Ohio youth must be educated on the dangers of vaping
How it is that few in government regulatory agencies thought to question the safety of a new nicotine delivery system four years ago is a question that needs to be answered. For now, however, reversing what the U.S. Food and Drug Administration is calling “the youth nicotine epidemic” needs to be the priority.
Ohio Department of Health officials have unveiled an initiative to educate the public — with emphasis on young people and their parents — about the dangers of vaping.
Vaping is the use of electronic devices to generate water vapor laden with nicotine and flavoring. Want your dose of unhealthy, habit-forming nicotine to taste like cappuccino or strawberry lemonade? Those are just two of the many varieties of e-cigarette cartridges available. One can see why critics accuse nicotine-delivery companies of aiming for the youth market.
Now, however, the Centers for Disease Control and Prevention is urging users of vaping devices to stop. That warning comes as CDC and other health agencies try to get to the root of a rash of pulmonary illnesses — at least 450 nationwide, with five deaths — linked to vaping.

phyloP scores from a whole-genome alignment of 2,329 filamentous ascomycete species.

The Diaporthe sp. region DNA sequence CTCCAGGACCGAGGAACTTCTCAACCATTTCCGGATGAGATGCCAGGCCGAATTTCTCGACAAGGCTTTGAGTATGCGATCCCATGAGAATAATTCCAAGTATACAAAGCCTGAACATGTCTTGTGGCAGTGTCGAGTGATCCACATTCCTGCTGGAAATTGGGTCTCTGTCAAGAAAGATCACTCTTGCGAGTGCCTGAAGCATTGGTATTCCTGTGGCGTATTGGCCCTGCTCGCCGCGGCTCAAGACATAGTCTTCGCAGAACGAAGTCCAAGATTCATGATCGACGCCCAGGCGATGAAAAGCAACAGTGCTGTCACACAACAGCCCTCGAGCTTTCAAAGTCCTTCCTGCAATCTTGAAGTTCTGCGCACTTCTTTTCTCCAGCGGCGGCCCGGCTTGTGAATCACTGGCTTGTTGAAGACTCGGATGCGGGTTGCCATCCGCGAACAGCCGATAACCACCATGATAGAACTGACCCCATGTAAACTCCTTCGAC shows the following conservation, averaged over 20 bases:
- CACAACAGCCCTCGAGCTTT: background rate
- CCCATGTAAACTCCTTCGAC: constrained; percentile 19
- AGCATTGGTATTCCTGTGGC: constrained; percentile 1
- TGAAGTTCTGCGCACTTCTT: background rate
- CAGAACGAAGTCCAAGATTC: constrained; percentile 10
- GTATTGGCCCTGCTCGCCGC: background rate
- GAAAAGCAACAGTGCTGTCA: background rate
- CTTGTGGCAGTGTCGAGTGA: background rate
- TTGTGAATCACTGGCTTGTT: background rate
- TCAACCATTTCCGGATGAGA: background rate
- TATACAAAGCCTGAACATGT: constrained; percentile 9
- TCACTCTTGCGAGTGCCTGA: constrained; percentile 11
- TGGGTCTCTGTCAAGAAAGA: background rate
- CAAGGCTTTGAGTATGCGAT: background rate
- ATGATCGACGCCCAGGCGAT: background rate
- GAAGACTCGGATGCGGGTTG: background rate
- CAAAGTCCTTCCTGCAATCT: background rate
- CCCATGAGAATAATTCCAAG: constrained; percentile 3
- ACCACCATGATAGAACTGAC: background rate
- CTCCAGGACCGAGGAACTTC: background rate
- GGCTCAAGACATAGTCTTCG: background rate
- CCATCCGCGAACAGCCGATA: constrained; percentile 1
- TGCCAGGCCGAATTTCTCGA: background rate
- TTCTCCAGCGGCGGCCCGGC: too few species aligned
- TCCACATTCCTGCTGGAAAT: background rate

At least ten severe pulmonary illness cases in Ohio are linked to vaping. Fourteen others in the Buckeye State are being investigated to learn whether they, too, are connected to use of e-cigarettes.
“The explosive increase in vaping among our youth is a public health crisis,” said state Health Department Director Dr. Amy Acton in announcing an attempt to curb the practice. It includes three separate actions, the first of which is encouraging schools to ban vaping and educate students, parents and educators about it.
Second, the health department will spend $3.3 million “to develop and promote a set of tools and resources” that can be used to warn of the dangers of vaping.
Third, about $800,000 will be spent on a public education campaign.
Amounts state officials plan to spend pale in comparison to the marketing budgets of e-cigarette companies. Gov. Mike DeWine’s administration should consider finding more money for the public education campaign — and mandating an intensive school-based effort.
No one can say how many Ohio young people already have become hooked on e-cigarettes. That points to a shameful failure by everyone involved in allowing it to happen.
There will be time enough later to cry over spilled milk, however. Now, state government — and professional educators — need to do all they can to curb the epidemic.